As Sue and I quickly caught up on old times - what I was doing for a living, how long she'd been a nurse, etc., we heard a groan. Oh yes... Robin.
I introduced Sue to my wife, and Sue snapped instantly into professional mode. She did a great job of calming mother and father down, and giving us the five-cent Lamase "pant, pant, blow" course in about ten minutes. Then she went about doing what nurses do before a woman gives birth... Setting up warming trays and machines that go "BING" and all of that other good stuff - all the while encouraging Robin and keeping her calm.
I don't know if every childbirth goes like this, but it did for both of our kids. The nurse does everything until it's time for the Mom to push. Then - and only then - the doctor comes in and basically catches the baby. It was great having Sue as our delivery nurse, even if the reunion was in front of my wife's gaping ... uh, well... you know. It was comforting to me to have a familiar face in the room to help us in a situation we had not expected. And it was comforting to Robin to have someone who was so good at what she did. Sue was a real pro!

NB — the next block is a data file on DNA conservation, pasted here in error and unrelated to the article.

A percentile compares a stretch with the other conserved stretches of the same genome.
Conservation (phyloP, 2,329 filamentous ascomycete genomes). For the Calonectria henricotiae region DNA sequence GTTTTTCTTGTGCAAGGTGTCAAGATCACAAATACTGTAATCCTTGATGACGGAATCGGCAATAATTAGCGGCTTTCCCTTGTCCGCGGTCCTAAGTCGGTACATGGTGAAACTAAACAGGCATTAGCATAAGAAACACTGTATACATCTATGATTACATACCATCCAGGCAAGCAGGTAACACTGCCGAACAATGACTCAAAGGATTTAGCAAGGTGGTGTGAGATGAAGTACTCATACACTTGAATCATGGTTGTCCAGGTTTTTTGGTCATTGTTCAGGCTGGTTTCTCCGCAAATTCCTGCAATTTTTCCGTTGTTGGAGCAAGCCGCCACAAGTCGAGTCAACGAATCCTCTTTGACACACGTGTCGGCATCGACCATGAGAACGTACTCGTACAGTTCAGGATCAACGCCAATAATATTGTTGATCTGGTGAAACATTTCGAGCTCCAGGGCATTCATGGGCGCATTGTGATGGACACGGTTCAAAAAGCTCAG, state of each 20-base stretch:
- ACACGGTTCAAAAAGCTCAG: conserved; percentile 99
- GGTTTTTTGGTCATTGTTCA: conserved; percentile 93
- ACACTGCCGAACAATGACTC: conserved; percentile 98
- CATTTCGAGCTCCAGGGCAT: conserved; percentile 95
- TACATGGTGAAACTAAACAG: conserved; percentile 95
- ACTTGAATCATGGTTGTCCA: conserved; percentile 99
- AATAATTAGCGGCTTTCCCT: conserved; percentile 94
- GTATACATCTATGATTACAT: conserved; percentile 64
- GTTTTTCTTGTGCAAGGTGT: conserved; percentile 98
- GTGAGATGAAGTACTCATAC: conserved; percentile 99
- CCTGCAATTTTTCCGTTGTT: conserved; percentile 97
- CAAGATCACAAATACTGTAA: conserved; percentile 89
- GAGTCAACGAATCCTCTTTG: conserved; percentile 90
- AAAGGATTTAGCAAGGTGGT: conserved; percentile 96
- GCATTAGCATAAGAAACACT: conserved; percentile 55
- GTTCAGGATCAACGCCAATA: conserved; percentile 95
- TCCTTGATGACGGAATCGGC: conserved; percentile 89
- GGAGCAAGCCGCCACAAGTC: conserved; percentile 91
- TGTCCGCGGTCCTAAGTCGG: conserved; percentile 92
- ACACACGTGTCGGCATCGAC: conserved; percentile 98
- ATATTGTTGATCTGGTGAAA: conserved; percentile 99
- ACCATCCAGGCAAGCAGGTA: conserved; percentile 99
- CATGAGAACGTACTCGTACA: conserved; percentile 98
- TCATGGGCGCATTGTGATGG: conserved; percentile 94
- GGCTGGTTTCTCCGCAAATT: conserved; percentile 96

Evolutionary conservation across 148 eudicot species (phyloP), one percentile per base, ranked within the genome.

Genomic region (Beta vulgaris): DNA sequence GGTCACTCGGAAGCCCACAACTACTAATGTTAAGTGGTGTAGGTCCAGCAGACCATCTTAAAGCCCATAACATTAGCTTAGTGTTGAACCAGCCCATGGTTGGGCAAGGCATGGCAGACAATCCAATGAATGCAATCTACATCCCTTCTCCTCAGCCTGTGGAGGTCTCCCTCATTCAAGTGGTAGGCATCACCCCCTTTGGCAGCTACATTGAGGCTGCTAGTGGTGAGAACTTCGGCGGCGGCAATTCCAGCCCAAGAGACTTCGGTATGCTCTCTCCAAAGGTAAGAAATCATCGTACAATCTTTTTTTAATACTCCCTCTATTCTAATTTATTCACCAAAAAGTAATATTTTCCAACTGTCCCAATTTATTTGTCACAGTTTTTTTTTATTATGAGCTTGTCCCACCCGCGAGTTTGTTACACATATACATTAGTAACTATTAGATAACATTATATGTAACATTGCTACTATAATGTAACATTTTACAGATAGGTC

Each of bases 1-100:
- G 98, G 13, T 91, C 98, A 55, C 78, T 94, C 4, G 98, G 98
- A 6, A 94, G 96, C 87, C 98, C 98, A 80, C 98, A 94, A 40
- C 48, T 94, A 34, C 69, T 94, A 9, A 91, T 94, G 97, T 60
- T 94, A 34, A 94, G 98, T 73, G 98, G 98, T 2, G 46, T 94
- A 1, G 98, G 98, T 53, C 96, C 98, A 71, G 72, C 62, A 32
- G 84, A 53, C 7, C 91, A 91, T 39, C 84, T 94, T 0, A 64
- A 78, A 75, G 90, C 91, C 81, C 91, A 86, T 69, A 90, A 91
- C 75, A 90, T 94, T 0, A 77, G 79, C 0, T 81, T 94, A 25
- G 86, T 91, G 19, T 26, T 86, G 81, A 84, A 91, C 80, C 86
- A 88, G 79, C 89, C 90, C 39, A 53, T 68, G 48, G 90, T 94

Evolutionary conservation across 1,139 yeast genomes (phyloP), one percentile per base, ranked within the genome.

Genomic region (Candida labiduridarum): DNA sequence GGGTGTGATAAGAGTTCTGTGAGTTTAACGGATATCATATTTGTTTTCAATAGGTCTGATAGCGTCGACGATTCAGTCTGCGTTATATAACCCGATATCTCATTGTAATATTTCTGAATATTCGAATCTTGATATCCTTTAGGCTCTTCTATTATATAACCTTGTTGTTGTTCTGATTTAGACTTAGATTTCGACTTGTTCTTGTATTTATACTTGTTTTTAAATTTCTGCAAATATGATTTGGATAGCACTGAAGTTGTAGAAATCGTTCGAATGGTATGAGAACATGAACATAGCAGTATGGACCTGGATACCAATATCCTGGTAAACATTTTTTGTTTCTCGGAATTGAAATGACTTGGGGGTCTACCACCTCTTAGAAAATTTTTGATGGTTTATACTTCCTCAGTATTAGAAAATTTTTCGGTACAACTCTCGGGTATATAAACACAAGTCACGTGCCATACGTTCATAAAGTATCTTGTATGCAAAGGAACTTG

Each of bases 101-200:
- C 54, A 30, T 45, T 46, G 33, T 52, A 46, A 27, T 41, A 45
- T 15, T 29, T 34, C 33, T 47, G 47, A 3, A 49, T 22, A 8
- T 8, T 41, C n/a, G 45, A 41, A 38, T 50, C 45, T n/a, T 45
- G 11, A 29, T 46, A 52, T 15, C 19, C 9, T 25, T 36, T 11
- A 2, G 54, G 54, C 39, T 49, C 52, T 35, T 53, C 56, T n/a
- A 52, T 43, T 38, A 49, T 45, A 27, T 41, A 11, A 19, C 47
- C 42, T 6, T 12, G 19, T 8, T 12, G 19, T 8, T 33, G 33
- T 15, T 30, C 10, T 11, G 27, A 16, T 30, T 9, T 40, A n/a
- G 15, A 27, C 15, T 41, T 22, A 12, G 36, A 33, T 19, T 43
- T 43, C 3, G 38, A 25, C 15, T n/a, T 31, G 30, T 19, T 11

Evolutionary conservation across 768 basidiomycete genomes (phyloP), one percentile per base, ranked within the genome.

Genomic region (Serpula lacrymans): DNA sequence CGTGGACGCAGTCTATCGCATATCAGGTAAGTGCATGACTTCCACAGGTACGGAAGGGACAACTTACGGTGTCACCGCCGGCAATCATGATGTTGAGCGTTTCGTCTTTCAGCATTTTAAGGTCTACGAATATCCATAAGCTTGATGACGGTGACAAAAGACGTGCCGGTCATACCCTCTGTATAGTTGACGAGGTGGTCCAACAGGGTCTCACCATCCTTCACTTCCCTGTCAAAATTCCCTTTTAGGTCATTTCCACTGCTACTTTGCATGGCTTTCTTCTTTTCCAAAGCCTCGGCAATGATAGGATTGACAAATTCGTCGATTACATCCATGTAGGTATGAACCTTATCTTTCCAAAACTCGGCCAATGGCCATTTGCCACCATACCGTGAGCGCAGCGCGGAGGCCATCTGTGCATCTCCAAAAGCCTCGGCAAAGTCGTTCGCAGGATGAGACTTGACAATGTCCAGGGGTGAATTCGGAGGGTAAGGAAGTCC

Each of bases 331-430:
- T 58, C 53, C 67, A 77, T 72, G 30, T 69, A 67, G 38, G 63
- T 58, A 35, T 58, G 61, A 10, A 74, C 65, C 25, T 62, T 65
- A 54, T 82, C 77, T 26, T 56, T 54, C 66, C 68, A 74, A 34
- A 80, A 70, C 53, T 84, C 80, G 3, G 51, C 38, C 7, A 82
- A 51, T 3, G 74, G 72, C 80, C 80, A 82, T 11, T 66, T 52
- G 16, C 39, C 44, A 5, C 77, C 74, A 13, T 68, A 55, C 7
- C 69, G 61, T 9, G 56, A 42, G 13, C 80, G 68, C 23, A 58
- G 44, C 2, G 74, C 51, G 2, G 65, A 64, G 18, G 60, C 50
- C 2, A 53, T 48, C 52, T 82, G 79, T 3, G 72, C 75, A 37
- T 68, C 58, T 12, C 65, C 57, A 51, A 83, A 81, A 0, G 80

Bradley Philip Matthews was born at 1:49am on September 9, 1993 - two months premature, but at 4 pounds, 9 ounces and 18 inches in length, still quite big for his gestational age. Brad was in the hospital for two weeks and had to wear a breathing monitor for six months, but beyond that, he was a real trooper! And we have Susan Berenter to thank for that!